Environmental Monitoring and Research

Using Alternative Data Sources to Infill and Attribute Linear Feature Datasets in the Northwest Territories

Thursday, November 21, 2019 - 10:40am to 11:00am Theatre Two


J. Tigner (Presenting)

An ongoing challenge across the Northwest Territories (NWT) and western Canada for land managers and research scientists is a lack of attribute information for seismic lines and other linear features.  Often the locations of lines are known (either collected from maps, spatial data, or digitized from air or satellite imagery), but information about how and when those lines were cut are not.  Without those attribute data it is impossible to link a current line recovery state to severity of disturbance during initial construction or time since construction.  This in turn limits myriad subsequent actions like estimating animal response to lines with variable amounts of vegetation recovery or forecasting line recovery rates.  Such limitations often translate to keeping lines “on the books” forever which is unlikely to be ecologically realistic, but perhaps required from the perspective of a precautionary conservation strategy.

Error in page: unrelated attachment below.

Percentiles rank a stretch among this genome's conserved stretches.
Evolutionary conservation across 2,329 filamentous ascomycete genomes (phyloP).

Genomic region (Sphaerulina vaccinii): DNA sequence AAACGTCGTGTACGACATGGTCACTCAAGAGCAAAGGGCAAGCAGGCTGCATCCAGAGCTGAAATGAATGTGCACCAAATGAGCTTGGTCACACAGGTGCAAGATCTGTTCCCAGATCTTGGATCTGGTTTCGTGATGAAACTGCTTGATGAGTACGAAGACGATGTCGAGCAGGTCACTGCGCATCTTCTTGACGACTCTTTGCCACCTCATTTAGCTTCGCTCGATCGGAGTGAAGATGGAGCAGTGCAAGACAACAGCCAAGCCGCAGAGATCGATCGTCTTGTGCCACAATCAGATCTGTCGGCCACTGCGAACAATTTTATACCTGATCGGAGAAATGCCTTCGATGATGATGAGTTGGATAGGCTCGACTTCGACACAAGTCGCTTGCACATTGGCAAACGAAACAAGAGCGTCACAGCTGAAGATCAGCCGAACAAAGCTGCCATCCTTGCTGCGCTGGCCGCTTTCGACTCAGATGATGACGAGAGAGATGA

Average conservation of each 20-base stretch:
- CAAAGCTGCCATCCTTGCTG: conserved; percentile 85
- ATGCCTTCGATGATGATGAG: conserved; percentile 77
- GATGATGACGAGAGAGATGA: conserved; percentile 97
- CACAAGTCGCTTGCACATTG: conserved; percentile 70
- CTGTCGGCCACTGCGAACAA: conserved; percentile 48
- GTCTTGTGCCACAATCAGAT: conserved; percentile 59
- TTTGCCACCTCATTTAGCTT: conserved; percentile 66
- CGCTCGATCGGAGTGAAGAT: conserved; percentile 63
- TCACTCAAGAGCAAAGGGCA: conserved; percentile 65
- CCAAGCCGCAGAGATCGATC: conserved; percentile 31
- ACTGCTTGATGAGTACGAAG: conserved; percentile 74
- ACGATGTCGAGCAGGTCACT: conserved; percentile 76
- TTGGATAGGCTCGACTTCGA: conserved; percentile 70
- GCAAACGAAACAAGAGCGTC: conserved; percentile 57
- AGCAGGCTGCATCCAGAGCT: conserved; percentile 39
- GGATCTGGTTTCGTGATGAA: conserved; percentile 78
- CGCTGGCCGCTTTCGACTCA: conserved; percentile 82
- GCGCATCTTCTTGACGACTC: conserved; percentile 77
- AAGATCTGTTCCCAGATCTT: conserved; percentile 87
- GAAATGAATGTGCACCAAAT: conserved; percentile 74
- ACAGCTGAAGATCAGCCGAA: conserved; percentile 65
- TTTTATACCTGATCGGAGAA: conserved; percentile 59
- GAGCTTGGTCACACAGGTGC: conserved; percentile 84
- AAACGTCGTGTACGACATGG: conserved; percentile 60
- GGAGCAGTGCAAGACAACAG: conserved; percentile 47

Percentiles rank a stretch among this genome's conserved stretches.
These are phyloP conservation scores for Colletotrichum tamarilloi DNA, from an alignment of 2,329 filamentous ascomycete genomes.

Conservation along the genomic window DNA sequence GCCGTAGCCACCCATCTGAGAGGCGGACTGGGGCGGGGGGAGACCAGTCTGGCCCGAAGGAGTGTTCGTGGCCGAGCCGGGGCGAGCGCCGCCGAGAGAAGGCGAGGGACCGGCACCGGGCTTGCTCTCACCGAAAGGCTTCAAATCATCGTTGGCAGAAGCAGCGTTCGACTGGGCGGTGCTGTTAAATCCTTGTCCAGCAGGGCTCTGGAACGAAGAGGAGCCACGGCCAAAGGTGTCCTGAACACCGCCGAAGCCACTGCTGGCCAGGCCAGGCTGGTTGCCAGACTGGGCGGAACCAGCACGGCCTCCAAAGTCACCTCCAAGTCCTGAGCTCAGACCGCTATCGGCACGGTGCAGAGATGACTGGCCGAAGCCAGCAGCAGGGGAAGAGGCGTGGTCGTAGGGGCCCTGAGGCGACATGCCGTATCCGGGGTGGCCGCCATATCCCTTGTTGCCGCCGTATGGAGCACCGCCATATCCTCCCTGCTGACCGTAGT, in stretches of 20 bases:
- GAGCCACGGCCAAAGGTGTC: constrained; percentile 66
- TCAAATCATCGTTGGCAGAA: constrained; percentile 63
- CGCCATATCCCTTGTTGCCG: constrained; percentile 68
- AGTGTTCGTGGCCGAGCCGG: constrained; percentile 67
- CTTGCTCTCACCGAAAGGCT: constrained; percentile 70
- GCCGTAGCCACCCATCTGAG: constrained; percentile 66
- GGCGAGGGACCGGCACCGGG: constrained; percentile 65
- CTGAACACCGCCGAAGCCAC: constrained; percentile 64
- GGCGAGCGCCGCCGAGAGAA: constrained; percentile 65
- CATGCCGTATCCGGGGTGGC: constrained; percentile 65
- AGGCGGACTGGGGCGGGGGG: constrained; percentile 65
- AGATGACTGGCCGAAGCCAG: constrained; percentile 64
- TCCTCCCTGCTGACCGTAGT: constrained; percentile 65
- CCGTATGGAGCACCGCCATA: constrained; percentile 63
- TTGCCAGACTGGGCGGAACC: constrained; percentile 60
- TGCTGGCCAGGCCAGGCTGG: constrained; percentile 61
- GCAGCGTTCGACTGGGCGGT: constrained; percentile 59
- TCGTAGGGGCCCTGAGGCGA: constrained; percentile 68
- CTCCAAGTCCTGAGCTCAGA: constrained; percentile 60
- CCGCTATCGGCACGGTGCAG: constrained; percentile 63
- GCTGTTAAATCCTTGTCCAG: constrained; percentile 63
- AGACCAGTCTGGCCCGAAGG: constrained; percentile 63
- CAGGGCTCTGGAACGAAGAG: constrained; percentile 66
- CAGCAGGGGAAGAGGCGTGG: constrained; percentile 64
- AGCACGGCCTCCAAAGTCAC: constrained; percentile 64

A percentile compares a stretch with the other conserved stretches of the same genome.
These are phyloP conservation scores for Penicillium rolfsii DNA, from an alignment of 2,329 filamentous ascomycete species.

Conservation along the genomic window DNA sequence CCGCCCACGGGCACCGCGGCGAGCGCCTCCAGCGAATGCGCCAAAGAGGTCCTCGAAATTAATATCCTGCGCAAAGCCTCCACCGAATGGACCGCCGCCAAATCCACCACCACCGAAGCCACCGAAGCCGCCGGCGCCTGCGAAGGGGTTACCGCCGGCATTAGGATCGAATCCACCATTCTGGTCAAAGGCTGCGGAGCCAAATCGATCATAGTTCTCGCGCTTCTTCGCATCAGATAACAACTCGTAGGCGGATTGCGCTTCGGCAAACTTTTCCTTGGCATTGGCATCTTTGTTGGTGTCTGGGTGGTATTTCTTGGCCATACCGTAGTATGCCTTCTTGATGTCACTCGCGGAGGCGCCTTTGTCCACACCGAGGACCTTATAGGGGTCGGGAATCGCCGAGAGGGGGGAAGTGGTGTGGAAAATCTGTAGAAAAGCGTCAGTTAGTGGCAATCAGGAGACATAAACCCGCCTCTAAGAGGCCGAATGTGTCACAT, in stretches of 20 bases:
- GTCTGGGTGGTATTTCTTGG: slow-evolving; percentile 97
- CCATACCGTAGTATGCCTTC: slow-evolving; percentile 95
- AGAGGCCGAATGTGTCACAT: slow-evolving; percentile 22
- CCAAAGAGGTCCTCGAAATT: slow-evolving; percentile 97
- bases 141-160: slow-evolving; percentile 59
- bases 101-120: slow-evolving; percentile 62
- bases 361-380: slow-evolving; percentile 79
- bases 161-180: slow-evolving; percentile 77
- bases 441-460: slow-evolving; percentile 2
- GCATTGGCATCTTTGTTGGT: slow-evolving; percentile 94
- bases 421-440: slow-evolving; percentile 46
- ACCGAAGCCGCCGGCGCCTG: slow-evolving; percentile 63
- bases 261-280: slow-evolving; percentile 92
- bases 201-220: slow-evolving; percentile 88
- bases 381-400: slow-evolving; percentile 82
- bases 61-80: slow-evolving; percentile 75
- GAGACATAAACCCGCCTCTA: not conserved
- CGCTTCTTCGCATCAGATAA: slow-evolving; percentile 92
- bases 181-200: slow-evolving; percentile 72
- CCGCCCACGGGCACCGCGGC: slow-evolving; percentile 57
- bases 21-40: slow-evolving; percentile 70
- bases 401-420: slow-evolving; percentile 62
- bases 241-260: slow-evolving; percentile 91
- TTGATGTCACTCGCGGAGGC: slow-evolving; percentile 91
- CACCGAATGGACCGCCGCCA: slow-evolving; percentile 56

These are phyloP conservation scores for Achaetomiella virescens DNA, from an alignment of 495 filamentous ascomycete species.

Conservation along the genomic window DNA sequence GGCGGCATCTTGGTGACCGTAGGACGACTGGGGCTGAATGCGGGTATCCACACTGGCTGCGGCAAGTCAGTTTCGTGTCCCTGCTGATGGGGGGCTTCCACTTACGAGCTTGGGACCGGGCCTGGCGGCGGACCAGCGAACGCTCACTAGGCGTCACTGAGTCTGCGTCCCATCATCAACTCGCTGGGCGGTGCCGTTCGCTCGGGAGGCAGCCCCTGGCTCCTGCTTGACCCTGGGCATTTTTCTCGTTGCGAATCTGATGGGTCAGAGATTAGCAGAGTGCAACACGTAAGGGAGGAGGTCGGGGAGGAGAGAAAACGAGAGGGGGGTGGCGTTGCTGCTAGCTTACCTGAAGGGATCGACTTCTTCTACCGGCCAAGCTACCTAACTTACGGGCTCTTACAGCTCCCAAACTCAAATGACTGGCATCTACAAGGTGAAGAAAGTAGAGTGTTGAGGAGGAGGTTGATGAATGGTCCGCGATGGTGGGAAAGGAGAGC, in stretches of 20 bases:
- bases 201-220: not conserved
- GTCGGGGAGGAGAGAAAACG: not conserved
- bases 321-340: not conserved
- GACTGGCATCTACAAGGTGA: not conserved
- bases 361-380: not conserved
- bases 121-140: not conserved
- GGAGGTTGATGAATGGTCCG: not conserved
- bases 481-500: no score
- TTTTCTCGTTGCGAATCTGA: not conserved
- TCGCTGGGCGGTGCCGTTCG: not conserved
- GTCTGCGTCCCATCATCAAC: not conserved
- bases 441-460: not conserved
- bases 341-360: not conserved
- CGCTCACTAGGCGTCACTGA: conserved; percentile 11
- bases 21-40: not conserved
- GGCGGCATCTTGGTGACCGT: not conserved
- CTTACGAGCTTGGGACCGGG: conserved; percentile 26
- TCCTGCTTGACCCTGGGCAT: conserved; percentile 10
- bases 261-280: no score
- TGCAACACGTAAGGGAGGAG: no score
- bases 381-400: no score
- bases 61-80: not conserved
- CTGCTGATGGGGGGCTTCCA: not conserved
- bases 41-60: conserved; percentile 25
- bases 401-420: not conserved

In this talk non-traditional sources of data were used to improve and attribute spatial datasets of known linear features in three different study sites across the NWT.  Companies that license seismic data often collect and catalogue various existing data and associated exploration program information into data libraries to market those data to interested parties.  Also, all seismic exploration programs conducted in the NWT are reported on to a governing agency (historically to the National Energy Board; currently to the NWT Land and Water Board system) with a Geophysical Report explaining a variety of program information.  These data streams were used to attribute line features in the official GNWT footprint dataset by assigning seismic line construction method, season, year, and width, updating converted seismic lines to new line type (e.g., pipeline, access, and road), and inferring whether a seismic line was reopened in a subsequent exploration program.  Also missing lines and line segments were infilled using recent (2015 – 2018) satellite imagery.  This work was done in the Checkpoint / Jean Marie River, Cameron Hills, and the Central Mackenzie Valley areas, selected because each were subject to different intensities of development pressure at different time periods.  In all study areas, known lines were well represented in available datasets, but line attributes were not.  For all study areas, attribute information was available for < 10% of lines in the official GNWT footprint dataset; using these methods the full suite of attributes was assigned to > 95% of all lines.  In the Cameron Hills, where development activity transitioned from exploration to production, transition from seismic lines to other line types was also captured for 17% of lines.